Conscientiousness is something that Sian is particularly passionate about at she continues to grow her business. “I have tried to build sustainability into everything we do,” says Sian. “Its one of our core company values. From the tiny things, like the fact we have a water filter installed at the boutique and offer our customers free refills, to the more significant ones, I try and think about every part of how our daily existence as a business can be better and more considered.”
Trying to minimise the global footprint of herself, her employees and those living in the city she calls home, however, is how Sian intends to turn Retold into a leader of the sustainable fashion world.
“I always think about the bigger impact we are having on the fashion industry as a whole. Since I opened the boutique, we have rehomed over 8,000 items of clothing, and by the end of 2019 , I aim to have rehomed over 20,000 pieces. The environmental impact of this is actually pretty impressive, especially if you consider the fact that by extending the lifespan of an item by merely two months, we reduce it’s carbon footprint by up to 10 per cent.”
Dedicated to making a change for the better, Sian cites Retold’s key company values as sustainability, altruism, passion, conscientiousness and accessibility, and has big plans for the brand. “I have an overriding vision of making the world a better place,” she says. “There are so many incredible and inspiring people out there who are all working so hard to do something that benefits the planet and all of us living upon it. Genuinely, that’s the thing that gets me up and out of bed every morning, and what inspires me to work as hard as I do. I would love to see Retold have a global presence, both online and offline – and my vision is to see us helping to rehome hundreds of thousands of items each month.”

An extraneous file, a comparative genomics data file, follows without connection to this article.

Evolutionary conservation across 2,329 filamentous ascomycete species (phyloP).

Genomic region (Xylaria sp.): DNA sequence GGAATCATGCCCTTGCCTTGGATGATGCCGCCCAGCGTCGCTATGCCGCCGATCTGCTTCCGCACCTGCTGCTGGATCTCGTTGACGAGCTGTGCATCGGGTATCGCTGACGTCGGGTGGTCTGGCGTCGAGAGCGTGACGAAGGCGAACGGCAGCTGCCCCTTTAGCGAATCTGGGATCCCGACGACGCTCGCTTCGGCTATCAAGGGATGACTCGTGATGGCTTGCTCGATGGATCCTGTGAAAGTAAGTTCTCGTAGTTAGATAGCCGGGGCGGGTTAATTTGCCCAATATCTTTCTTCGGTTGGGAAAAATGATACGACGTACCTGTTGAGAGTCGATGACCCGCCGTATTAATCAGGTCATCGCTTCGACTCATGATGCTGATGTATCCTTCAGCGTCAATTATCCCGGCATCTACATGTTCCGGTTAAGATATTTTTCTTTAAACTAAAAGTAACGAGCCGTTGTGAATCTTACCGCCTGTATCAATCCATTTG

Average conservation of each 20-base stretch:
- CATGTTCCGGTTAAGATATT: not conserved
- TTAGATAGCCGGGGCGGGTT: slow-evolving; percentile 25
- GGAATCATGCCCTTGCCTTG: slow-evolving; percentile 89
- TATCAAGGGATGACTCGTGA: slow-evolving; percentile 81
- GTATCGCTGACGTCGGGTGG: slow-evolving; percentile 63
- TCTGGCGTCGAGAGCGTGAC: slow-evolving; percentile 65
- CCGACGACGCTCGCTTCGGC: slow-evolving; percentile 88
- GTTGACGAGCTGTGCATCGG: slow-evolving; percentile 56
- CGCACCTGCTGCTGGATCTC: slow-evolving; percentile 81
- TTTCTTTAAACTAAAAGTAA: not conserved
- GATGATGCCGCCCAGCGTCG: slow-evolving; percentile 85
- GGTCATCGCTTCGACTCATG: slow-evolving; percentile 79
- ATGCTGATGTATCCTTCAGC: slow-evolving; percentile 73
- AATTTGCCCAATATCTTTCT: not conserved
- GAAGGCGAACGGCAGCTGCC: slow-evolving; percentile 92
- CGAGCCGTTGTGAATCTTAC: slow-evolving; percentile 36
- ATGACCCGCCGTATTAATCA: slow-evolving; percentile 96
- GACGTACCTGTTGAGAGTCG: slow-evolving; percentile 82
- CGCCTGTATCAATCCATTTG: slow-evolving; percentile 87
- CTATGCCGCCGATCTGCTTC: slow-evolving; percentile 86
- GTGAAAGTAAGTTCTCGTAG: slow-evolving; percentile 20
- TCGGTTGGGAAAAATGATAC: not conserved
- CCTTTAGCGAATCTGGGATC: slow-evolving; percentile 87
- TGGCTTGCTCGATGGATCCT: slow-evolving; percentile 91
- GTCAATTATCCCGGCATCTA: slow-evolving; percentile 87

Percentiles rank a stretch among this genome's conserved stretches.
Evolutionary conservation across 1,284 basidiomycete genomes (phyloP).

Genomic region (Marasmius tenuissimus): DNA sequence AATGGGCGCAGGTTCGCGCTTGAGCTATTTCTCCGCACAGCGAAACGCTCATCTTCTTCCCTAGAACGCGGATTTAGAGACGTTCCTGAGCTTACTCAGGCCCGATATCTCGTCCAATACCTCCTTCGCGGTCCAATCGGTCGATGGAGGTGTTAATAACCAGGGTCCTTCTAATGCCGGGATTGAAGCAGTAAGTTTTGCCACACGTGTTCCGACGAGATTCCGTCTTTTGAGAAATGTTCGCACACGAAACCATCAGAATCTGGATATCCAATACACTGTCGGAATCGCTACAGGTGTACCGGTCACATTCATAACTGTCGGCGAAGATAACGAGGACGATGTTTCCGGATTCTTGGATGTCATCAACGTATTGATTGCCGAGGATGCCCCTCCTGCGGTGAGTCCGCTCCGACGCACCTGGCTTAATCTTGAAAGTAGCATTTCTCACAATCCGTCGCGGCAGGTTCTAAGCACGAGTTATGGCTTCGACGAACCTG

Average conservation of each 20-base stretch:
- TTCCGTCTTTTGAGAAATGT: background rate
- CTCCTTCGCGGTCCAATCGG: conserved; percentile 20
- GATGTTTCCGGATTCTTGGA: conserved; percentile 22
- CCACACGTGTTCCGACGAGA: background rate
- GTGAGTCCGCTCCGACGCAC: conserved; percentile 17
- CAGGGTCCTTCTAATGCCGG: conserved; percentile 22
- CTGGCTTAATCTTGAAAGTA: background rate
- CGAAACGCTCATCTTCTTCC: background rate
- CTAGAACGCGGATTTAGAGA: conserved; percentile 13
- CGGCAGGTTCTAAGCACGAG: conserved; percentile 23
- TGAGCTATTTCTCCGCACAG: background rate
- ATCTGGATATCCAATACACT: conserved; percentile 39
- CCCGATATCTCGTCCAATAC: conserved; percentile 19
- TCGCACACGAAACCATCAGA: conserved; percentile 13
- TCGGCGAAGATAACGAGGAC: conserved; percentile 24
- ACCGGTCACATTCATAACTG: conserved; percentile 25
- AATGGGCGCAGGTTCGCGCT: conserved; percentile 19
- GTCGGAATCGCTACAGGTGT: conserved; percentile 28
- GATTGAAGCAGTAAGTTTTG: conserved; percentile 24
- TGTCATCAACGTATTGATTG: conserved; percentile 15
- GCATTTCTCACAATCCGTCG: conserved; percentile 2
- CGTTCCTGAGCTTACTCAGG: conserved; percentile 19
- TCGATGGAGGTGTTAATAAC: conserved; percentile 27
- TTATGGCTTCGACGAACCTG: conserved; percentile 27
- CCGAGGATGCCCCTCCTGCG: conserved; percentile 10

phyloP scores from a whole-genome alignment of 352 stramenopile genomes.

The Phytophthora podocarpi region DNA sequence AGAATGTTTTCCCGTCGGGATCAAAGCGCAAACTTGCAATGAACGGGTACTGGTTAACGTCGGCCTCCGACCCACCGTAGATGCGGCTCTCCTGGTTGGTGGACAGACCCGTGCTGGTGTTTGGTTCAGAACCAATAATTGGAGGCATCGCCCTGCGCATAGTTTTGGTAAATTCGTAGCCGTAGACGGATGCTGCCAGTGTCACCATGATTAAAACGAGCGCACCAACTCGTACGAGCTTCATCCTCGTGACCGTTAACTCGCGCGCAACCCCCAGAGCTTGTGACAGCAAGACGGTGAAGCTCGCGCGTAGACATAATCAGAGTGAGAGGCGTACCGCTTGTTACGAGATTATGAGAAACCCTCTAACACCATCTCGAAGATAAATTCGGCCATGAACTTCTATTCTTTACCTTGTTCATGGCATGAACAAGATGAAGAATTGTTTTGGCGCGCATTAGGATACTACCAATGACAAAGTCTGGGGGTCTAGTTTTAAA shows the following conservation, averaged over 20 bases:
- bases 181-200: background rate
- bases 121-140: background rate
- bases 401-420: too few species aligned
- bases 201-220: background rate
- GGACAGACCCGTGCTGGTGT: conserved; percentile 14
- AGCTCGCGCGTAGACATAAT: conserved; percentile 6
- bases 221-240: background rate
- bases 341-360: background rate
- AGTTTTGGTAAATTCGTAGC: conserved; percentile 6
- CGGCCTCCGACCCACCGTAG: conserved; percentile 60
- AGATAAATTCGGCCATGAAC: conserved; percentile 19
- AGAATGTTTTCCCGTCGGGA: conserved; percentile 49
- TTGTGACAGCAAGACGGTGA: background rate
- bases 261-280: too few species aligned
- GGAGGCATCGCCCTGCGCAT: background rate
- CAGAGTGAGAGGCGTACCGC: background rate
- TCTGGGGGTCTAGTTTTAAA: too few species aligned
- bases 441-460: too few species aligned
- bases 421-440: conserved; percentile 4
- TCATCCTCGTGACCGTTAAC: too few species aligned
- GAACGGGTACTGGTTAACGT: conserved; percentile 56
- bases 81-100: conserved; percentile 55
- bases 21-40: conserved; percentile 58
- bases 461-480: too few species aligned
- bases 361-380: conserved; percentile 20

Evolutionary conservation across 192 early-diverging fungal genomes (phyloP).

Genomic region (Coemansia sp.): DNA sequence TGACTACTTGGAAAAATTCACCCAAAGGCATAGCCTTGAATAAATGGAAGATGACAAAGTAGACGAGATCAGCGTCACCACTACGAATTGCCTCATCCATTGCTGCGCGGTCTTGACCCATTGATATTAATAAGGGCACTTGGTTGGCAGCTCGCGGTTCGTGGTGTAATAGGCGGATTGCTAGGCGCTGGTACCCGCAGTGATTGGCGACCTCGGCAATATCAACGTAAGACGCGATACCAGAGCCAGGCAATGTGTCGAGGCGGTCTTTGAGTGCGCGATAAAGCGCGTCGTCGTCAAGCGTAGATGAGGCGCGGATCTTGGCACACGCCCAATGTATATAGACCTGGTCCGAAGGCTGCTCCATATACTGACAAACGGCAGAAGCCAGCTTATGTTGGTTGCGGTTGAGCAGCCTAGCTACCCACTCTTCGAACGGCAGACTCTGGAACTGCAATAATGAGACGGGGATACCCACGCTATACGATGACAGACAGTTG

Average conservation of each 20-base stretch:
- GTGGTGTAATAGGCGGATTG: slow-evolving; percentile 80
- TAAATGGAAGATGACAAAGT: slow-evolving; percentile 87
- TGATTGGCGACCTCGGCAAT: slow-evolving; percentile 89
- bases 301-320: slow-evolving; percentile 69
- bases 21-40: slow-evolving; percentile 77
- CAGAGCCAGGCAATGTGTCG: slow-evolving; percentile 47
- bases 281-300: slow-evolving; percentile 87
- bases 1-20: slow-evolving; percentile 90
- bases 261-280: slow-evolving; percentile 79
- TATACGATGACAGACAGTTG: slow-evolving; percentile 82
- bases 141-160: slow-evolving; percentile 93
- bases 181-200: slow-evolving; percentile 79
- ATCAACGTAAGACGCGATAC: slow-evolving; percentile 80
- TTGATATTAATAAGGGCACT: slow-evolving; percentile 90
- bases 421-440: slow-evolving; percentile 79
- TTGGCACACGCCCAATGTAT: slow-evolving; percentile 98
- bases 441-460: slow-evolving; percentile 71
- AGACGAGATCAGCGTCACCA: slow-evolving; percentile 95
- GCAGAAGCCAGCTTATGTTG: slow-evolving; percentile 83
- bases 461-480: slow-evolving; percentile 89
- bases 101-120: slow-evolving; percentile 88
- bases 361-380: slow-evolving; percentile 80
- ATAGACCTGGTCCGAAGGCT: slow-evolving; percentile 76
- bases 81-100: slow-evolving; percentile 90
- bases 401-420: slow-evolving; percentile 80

With such big plans afoot, and at a time when the fashion industry is in such a gigantic state of flux, Sian intends to step-up her efforts to make the UAE a more eco-fashion- conscious place. “I’m going to continue to make waves in the sustainability sphere here in Dubai, and every day my campaigning voice gets louder… so be prepared to hear a lot more from me.”
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- Words by Lucy Wildman